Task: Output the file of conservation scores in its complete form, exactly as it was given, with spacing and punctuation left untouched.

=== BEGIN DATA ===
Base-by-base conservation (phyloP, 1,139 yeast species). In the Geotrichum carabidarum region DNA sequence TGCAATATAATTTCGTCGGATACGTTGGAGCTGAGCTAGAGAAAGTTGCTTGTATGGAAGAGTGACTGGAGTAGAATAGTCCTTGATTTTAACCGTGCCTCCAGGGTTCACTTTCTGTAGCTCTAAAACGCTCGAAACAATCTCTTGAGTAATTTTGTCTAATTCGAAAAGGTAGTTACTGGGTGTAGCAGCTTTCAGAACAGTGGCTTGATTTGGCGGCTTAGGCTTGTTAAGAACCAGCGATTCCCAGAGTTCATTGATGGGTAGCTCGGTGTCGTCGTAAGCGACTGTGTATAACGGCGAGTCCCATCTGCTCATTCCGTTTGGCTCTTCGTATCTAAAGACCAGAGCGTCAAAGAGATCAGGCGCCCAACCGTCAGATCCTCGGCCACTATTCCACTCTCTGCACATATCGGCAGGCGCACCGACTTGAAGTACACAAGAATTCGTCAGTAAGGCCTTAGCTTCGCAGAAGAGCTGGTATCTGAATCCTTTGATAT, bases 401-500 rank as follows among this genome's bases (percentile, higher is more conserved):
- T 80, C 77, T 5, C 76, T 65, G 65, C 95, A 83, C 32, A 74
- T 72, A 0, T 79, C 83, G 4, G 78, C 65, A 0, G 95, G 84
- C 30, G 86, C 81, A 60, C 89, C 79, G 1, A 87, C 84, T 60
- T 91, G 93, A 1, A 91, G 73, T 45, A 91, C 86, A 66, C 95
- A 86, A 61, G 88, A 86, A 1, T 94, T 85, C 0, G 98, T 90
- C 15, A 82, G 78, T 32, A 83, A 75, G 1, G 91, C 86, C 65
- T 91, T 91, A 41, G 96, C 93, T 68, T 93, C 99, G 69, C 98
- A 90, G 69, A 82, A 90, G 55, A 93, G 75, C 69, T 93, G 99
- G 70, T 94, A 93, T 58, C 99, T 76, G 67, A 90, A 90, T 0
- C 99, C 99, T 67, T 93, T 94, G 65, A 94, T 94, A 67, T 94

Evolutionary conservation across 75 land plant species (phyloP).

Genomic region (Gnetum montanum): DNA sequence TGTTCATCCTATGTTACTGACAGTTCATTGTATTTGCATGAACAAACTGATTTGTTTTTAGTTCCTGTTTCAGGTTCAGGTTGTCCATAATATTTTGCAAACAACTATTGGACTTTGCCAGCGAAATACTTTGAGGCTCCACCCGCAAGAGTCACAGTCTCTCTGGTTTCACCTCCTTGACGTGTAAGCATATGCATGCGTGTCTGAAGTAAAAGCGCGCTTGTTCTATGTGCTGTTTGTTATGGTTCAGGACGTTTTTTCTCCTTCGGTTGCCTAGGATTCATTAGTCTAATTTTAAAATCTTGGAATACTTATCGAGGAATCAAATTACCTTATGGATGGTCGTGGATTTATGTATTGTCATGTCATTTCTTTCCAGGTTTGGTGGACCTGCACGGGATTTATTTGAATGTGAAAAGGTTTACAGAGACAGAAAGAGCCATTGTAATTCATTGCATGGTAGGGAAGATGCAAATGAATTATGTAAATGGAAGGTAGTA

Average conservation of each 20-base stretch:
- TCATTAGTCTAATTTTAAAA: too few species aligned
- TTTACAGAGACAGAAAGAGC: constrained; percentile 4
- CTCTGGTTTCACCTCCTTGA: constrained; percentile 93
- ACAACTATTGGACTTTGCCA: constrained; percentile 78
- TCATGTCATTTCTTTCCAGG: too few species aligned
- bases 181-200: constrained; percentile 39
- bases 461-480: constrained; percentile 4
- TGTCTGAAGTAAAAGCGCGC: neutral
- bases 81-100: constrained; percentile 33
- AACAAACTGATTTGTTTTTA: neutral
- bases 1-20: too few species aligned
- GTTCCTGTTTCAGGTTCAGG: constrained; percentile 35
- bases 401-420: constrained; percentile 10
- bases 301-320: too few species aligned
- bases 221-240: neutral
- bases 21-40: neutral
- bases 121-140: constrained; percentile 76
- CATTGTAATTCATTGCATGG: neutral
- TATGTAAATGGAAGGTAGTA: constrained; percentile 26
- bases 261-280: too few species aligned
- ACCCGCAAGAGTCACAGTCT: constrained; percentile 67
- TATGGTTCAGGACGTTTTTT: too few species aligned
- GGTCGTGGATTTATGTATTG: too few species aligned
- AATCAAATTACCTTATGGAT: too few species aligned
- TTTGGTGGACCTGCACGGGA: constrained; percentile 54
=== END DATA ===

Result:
Base-by-base conservation (phyloP, 1,139 yeast species). In the Geotrichum carabidarum region DNA sequence TGCAATATAATTTCGTCGGATACGTTGGAGCTGAGCTAGAGAAAGTTGCTTGTATGGAAGAGTGACTGGAGTAGAATAGTCCTTGATTTTAACCGTGCCTCCAGGGTTCACTTTCTGTAGCTCTAAAACGCTCGAAACAATCTCTTGAGTAATTTTGTCTAATTCGAAAAGGTAGTTACTGGGTGTAGCAGCTTTCAGAACAGTGGCTTGATTTGGCGGCTTAGGCTTGTTAAGAACCAGCGATTCCCAGAGTTCATTGATGGGTAGCTCGGTGTCGTCGTAAGCGACTGTGTATAACGGCGAGTCCCATCTGCTCATTCCGTTTGGCTCTTCGTATCTAAAGACCAGAGCGTCAAAGAGATCAGGCGCCCAACCGTCAGATCCTCGGCCACTATTCCACTCTCTGCACATATCGGCAGGCGCACCGACTTGAAGTACACAAGAATTCGTCAGTAAGGCCTTAGCTTCGCAGAAGAGCTGGTATCTGAATCCTTTGATAT, bases 401-500 rank as follows among this genome's bases (percentile, higher is more conserved):
- T 80, C 77, T 5, C 76, T 65, G 65, C 95, A 83, C 32, A 74
- T 72, A 0, T 79, C 83, G 4, G 78, C 65, A 0, G 95, G 84
- C 30, G 86, C 81, A 60, C 89, C 79, G 1, A 87, C 84, T 60
- T 91, G 93, A 1, A 91, G 73, T 45, A 91, C 86, A 66, C 95
- A 86, A 61, G 88, A 86, A 1, T 94, T 85, C 0, G 98, T 90
- C 15, A 82, G 78, T 32, A 83, A 75, G 1, G 91, C 86, C 65
- T 91, T 91, A 41, G 96, C 93, T 68, T 93, C 99, G 69, C 98
- A 90, G 69, A 82, A 90, G 55, A 93, G 75, C 69, T 93, G 99
- G 70, T 94, A 93, T 58, C 99, T 76, G 67, A 90, A 90, T 0
- C 99, C 99, T 67, T 93, T 94, G 65, A 94, T 94, A 67, T 94

Evolutionary conservation across 75 land plant species (phyloP).

Genomic region (Gnetum montanum): DNA sequence TGTTCATCCTATGTTACTGACAGTTCATTGTATTTGCATGAACAAACTGATTTGTTTTTAGTTCCTGTTTCAGGTTCAGGTTGTCCATAATATTTTGCAAACAACTATTGGACTTTGCCAGCGAAATACTTTGAGGCTCCACCCGCAAGAGTCACAGTCTCTCTGGTTTCACCTCCTTGACGTGTAAGCATATGCATGCGTGTCTGAAGTAAAAGCGCGCTTGTTCTATGTGCTGTTTGTTATGGTTCAGGACGTTTTTTCTCCTTCGGTTGCCTAGGATTCATTAGTCTAATTTTAAAATCTTGGAATACTTATCGAGGAATCAAATTACCTTATGGATGGTCGTGGATTTATGTATTGTCATGTCATTTCTTTCCAGGTTTGGTGGACCTGCACGGGATTTATTTGAATGTGAAAAGGTTTACAGAGACAGAAAGAGCCATTGTAATTCATTGCATGGTAGGGAAGATGCAAATGAATTATGTAAATGGAAGGTAGTA

Average conservation of each 20-base stretch:
- TCATTAGTCTAATTTTAAAA: too few species aligned
- TTTACAGAGACAGAAAGAGC: constrained; percentile 4
- CTCTGGTTTCACCTCCTTGA: constrained; percentile 93
- ACAACTATTGGACTTTGCCA: constrained; percentile 78
- TCATGTCATTTCTTTCCAGG: too few species aligned
- bases 181-200: constrained; percentile 39
- bases 461-480: constrained; percentile 4
- TGTCTGAAGTAAAAGCGCGC: neutral
- bases 81-100: constrained; percentile 33
- AACAAACTGATTTGTTTTTA: neutral
- bases 1-20: too few species aligned
- GTTCCTGTTTCAGGTTCAGG: constrained; percentile 35
- bases 401-420: constrained; percentile 10
- bases 301-320: too few species aligned
- bases 221-240: neutral
- bases 21-40: neutral
- bases 121-140: constrained; percentile 76
- CATTGTAATTCATTGCATGG: neutral
- TATGTAAATGGAAGGTAGTA: constrained; percentile 26
- bases 261-280: too few species aligned
- ACCCGCAAGAGTCACAGTCT: constrained; percentile 67
- TATGGTTCAGGACGTTTTTT: too few species aligned
- GGTCGTGGATTTATGTATTG: too few species aligned
- AATCAAATTACCTTATGGAT: too few species aligned
- TTTGGTGGACCTGCACGGGA: constrained; percentile 54